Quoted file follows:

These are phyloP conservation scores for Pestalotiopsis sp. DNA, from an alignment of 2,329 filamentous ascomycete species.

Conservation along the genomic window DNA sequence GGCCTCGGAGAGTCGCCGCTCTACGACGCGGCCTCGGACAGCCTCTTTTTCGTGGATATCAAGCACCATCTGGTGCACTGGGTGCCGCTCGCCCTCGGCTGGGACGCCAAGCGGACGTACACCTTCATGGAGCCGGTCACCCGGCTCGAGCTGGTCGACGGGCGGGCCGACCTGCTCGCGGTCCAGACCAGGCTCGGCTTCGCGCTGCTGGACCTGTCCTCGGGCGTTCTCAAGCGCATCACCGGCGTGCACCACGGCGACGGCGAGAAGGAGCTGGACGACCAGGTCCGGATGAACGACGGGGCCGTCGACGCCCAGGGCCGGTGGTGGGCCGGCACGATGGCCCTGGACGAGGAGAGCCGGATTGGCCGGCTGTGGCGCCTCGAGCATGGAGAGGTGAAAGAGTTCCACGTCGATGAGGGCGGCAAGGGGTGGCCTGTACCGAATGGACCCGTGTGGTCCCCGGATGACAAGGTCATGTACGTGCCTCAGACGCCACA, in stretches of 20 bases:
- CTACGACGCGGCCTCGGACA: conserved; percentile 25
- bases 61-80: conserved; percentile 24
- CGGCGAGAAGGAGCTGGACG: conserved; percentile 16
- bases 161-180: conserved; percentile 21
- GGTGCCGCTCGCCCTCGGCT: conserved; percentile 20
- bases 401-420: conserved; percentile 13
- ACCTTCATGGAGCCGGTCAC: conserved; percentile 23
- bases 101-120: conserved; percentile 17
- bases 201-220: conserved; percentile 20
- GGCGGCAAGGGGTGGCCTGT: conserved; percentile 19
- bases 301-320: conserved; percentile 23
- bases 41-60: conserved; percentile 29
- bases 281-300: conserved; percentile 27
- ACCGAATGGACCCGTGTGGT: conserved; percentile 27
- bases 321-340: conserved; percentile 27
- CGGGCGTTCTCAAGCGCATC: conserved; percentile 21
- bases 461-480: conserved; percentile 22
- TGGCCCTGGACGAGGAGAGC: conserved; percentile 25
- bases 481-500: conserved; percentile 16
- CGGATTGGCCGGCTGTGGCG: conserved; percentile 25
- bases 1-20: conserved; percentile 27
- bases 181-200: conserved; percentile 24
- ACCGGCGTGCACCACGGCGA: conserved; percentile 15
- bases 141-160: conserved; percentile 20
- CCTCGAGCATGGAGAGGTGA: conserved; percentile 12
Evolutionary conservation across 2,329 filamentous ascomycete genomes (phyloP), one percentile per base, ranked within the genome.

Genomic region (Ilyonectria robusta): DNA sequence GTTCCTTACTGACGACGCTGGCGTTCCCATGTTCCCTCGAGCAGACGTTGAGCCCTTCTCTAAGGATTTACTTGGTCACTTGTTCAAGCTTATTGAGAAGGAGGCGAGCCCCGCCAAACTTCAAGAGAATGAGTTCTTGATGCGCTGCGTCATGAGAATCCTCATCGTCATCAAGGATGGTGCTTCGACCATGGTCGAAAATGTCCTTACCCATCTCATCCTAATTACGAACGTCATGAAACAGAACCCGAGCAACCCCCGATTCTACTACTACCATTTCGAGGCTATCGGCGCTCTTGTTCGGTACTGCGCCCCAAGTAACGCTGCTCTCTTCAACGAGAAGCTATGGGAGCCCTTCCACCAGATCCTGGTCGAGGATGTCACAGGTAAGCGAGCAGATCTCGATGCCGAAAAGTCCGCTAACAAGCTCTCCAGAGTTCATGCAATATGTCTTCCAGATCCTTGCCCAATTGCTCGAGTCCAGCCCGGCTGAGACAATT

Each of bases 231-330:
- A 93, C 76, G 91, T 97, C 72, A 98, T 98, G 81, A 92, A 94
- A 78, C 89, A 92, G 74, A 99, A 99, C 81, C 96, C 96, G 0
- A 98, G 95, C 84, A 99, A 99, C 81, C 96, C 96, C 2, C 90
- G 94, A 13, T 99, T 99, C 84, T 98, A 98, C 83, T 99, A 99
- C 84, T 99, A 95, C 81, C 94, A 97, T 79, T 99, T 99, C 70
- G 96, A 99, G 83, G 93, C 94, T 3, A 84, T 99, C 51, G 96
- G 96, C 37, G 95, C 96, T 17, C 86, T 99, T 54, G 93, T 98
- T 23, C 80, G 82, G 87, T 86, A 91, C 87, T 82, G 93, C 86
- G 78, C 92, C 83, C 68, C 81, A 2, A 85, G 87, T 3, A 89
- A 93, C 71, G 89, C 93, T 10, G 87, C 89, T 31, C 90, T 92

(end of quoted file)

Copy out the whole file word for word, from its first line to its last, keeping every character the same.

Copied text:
These are phyloP conservation scores for Pestalotiopsis sp. DNA, from an alignment of 2,329 filamentous ascomycete species.

Conservation along the genomic window DNA sequence GGCCTCGGAGAGTCGCCGCTCTACGACGCGGCCTCGGACAGCCTCTTTTTCGTGGATATCAAGCACCATCTGGTGCACTGGGTGCCGCTCGCCCTCGGCTGGGACGCCAAGCGGACGTACACCTTCATGGAGCCGGTCACCCGGCTCGAGCTGGTCGACGGGCGGGCCGACCTGCTCGCGGTCCAGACCAGGCTCGGCTTCGCGCTGCTGGACCTGTCCTCGGGCGTTCTCAAGCGCATCACCGGCGTGCACCACGGCGACGGCGAGAAGGAGCTGGACGACCAGGTCCGGATGAACGACGGGGCCGTCGACGCCCAGGGCCGGTGGTGGGCCGGCACGATGGCCCTGGACGAGGAGAGCCGGATTGGCCGGCTGTGGCGCCTCGAGCATGGAGAGGTGAAAGAGTTCCACGTCGATGAGGGCGGCAAGGGGTGGCCTGTACCGAATGGACCCGTGTGGTCCCCGGATGACAAGGTCATGTACGTGCCTCAGACGCCACA, in stretches of 20 bases:
- CTACGACGCGGCCTCGGACA: conserved; percentile 25
- bases 61-80: conserved; percentile 24
- CGGCGAGAAGGAGCTGGACG: conserved; percentile 16
- bases 161-180: conserved; percentile 21
- GGTGCCGCTCGCCCTCGGCT: conserved; percentile 20
- bases 401-420: conserved; percentile 13
- ACCTTCATGGAGCCGGTCAC: conserved; percentile 23
- bases 101-120: conserved; percentile 17
- bases 201-220: conserved; percentile 20
- GGCGGCAAGGGGTGGCCTGT: conserved; percentile 19
- bases 301-320: conserved; percentile 23
- bases 41-60: conserved; percentile 29
- bases 281-300: conserved; percentile 27
- ACCGAATGGACCCGTGTGGT: conserved; percentile 27
- bases 321-340: conserved; percentile 27
- CGGGCGTTCTCAAGCGCATC: conserved; percentile 21
- bases 461-480: conserved; percentile 22
- TGGCCCTGGACGAGGAGAGC: conserved; percentile 25
- bases 481-500: conserved; percentile 16
- CGGATTGGCCGGCTGTGGCG: conserved; percentile 25
- bases 1-20: conserved; percentile 27
- bases 181-200: conserved; percentile 24
- ACCGGCGTGCACCACGGCGA: conserved; percentile 15
- bases 141-160: conserved; percentile 20
- CCTCGAGCATGGAGAGGTGA: conserved; percentile 12
Evolutionary conservation across 2,329 filamentous ascomycete genomes (phyloP), one percentile per base, ranked within the genome.

Genomic region (Ilyonectria robusta): DNA sequence GTTCCTTACTGACGACGCTGGCGTTCCCATGTTCCCTCGAGCAGACGTTGAGCCCTTCTCTAAGGATTTACTTGGTCACTTGTTCAAGCTTATTGAGAAGGAGGCGAGCCCCGCCAAACTTCAAGAGAATGAGTTCTTGATGCGCTGCGTCATGAGAATCCTCATCGTCATCAAGGATGGTGCTTCGACCATGGTCGAAAATGTCCTTACCCATCTCATCCTAATTACGAACGTCATGAAACAGAACCCGAGCAACCCCCGATTCTACTACTACCATTTCGAGGCTATCGGCGCTCTTGTTCGGTACTGCGCCCCAAGTAACGCTGCTCTCTTCAACGAGAAGCTATGGGAGCCCTTCCACCAGATCCTGGTCGAGGATGTCACAGGTAAGCGAGCAGATCTCGATGCCGAAAAGTCCGCTAACAAGCTCTCCAGAGTTCATGCAATATGTCTTCCAGATCCTTGCCCAATTGCTCGAGTCCAGCCCGGCTGAGACAATT

Each of bases 231-330:
- A 93, C 76, G 91, T 97, C 72, A 98, T 98, G 81, A 92, A 94
- A 78, C 89, A 92, G 74, A 99, A 99, C 81, C 96, C 96, G 0
- A 98, G 95, C 84, A 99, A 99, C 81, C 96, C 96, C 2, C 90
- G 94, A 13, T 99, T 99, C 84, T 98, A 98, C 83, T 99, A 99
- C 84, T 99, A 95, C 81, C 94, A 97, T 79, T 99, T 99, C 70
- G 96, A 99, G 83, G 93, C 94, T 3, A 84, T 99, C 51, G 96
- G 96, C 37, G 95, C 96, T 17, C 86, T 99, T 54, G 93, T 98
- T 23, C 80, G 82, G 87, T 86, A 91, C 87, T 82, G 93, C 86
- G 78, C 92, C 83, C 68, C 81, A 2, A 85, G 87, T 3, A 89
- A 93, C 71, G 89, C 93, T 10, G 87, C 89, T 31, C 90, T 92